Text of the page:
Out Loud

Written by Jan Kline three months ago

The Burgess Boys, by Elizabeth Strout

Elizabeth-Strout

This is one dysfunctional family, though it’s not hard to see how they ended up this way. Growing up in small-town Maine, three small children are left unattended in the family car; one of them releases the parking brake, allowing

Written by Laura Sorvetti three months ago

It’s Book Fair Season in California

A view from the CODEX book fair (photo by Jessica Holada).

This post is written by Jessica Holada, Director of Special Collections and Archives. “Book artists invent the library by adding to it. They are inventors of new libraries and new readers.” -Peter Rutledge Koch, opening remarks at CODEX V It’s

Written by Jan Kline three months ago

The Children Act, by Ian McEwan

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For a book only slightly over 200 pages, The Children Act packs a substantial wallop.

Written by Rachel Scott three months ago

Geospatial data: Where does it go?

Jon & Jeanine - Where does all the geo spatial data go

Thursday, February 12, Kennedy Library welcomed Jon Jablonski, head of UC Santa Barbara’s Map and Imagery Laboratory. Jon gave a talk called “Where does all the geospatial data go?”. Specifically, he talked about the status of building geospatial libraries for storage, discovery and

Written by Karen Lauritsen three months ago

Broadside: Letter Composed During a Lull in the Fighting by Kevin Powers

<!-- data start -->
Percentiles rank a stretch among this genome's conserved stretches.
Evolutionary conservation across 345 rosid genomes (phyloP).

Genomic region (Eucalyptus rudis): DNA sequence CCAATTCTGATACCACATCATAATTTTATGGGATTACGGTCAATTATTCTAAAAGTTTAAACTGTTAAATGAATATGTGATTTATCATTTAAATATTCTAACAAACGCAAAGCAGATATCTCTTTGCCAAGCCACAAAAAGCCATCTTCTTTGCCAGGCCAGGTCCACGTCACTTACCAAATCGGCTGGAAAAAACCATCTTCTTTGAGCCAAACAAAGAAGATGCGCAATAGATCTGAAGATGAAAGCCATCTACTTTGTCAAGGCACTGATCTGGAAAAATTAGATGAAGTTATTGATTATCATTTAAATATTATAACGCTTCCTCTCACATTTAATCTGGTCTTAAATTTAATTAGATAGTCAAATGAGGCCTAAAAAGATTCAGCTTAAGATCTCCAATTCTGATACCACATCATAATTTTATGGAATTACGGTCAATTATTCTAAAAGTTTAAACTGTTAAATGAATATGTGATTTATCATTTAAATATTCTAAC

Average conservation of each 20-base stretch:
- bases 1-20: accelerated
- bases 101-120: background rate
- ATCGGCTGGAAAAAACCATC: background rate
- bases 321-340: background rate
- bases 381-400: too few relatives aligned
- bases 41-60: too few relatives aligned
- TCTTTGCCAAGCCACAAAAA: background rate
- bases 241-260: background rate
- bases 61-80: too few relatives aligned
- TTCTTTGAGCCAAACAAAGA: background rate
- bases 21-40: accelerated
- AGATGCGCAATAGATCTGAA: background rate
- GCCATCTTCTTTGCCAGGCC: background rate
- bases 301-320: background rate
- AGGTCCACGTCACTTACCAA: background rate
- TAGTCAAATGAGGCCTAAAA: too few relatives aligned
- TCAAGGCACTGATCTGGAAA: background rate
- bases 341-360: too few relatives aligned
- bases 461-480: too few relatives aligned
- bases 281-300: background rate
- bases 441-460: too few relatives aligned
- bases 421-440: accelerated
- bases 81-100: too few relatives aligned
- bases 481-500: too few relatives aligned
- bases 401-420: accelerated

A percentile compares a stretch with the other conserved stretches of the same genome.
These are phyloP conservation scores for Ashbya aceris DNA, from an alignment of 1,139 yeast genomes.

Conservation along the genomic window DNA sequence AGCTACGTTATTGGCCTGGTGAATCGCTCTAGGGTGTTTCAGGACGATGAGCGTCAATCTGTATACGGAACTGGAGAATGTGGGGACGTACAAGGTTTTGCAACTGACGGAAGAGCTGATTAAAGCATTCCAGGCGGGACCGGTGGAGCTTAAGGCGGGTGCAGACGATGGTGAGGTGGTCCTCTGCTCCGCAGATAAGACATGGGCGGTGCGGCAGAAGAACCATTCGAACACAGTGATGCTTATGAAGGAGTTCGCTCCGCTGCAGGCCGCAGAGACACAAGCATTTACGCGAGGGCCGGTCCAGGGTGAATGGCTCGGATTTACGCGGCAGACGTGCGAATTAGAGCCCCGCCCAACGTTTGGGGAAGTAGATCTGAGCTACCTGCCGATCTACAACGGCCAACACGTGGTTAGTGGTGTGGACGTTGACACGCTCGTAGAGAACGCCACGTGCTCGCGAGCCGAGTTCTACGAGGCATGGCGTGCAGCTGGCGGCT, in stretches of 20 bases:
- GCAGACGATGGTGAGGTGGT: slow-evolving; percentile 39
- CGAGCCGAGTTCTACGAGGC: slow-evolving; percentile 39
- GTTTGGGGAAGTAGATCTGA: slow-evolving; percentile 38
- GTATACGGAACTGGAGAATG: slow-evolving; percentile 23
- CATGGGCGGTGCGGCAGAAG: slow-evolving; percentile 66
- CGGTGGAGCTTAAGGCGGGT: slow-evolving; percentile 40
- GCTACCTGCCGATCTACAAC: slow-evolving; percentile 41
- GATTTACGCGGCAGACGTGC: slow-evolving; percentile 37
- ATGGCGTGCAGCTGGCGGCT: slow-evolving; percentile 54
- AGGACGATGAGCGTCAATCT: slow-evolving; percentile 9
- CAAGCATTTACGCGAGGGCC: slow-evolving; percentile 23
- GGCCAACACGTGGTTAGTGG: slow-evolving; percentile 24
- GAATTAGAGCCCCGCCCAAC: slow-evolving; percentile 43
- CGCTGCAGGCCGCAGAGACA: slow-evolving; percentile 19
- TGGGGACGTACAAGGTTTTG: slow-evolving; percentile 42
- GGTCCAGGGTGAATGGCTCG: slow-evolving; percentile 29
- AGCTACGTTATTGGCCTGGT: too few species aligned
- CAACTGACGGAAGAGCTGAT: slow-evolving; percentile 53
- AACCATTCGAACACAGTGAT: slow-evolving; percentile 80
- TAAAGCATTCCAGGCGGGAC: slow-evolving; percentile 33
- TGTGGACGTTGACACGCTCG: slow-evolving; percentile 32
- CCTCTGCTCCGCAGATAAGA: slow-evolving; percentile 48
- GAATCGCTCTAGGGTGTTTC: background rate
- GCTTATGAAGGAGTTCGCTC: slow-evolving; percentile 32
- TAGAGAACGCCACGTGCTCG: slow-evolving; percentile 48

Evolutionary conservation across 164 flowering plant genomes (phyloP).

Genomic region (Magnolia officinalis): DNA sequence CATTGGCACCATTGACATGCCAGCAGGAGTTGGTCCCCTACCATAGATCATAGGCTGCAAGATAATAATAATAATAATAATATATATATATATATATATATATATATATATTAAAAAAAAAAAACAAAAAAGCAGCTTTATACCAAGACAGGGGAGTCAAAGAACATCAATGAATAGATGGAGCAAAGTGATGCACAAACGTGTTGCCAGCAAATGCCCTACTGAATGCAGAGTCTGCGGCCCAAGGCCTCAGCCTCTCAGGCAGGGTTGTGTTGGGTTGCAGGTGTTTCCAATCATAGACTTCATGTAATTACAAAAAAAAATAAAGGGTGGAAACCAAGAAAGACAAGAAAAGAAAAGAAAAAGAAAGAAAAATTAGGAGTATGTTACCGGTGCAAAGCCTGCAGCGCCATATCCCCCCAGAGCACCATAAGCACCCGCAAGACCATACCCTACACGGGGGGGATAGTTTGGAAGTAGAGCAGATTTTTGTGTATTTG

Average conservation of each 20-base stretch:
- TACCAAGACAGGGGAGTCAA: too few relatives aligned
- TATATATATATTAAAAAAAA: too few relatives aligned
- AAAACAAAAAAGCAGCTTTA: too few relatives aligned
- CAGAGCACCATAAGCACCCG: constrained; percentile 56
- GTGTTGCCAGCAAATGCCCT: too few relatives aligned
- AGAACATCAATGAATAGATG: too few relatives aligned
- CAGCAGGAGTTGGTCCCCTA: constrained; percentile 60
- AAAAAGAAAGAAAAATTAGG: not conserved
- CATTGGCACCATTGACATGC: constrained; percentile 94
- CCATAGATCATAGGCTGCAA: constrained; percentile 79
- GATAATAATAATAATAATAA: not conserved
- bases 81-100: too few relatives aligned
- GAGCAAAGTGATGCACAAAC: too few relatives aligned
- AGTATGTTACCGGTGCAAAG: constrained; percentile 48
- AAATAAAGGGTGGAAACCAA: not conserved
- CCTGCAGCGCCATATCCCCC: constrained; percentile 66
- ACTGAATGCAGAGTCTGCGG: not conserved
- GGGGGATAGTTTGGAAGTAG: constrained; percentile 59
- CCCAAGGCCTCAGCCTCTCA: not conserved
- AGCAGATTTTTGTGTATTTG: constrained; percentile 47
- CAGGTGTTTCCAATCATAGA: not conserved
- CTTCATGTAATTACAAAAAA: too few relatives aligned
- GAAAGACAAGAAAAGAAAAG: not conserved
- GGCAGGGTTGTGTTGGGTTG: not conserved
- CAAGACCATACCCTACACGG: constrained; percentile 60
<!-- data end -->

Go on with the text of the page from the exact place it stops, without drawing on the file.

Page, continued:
Kevin Powers Poem by Ninja Press

Cuesta College’s 2015 Book of the Year is The Yellow Birds by Kevin Powers. In partnership with the San Luis Obispo County Library and San Luis Obispo Reads Program, the author will visit for a conversation and book signing on

Written by Karen Lauritsen three months ago

The Seaweed Specimen with Josie Iselin

Halosaccion Nereo: Image by Josie Iselin

Today in the Data Studio, Josie Iselin, a photographer, writer and book designer based in San Francisco, talked about her work in the context of the STEAM (Science, Technology, Engineering, Arts, Math) movement. Ms. Iselin currently has an exhibition of seaweed

Written by Derrick Usher four months ago

Mustang Daily Digitization Project

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Special Collections and Archives is digitizing Cal Poly’s student newspaper collection. The collection includes of all of Cal Poly’s student newspapers, beginning with the first weekly student publication, The Polygram, in 1916. We’ve named the endeavor “The Mustang Daily Digitization Project,” in recognition of the

Written by Patrick Kammermeyer four months ago

Stretching your imagination into the future

planning

I am not a creature designed for institutional meetings. My body rebels against long periods of sitting, even when food is involved. So the thought of being in meetings about the future for an entire day made me consider sticking

Written by Andrew Bui four months ago

How to be a reluctant futurist

Bryan Alexander leading Cal Poly Science Cafe workshop on how to be a futurist

Do you remember when you were in high school, and seemingly every single adult figure in your life kept chiding you for not knowing what you want to do with your future?  I mean, realistically you had a solid four

Written by Jan Kline four months ago

Admission, by Jean Hanff Korelitz

L to R, screenwriter Karen Croner, actress Tina Fey, novelist Jean Hanff Korelitz

After careening through her latest novel, You Should Have Known, I was excited to learn that Jean Hanff Korelitz had quite a few earlier books. Admission appealed to me immediately because of its setting — academia — and the fact

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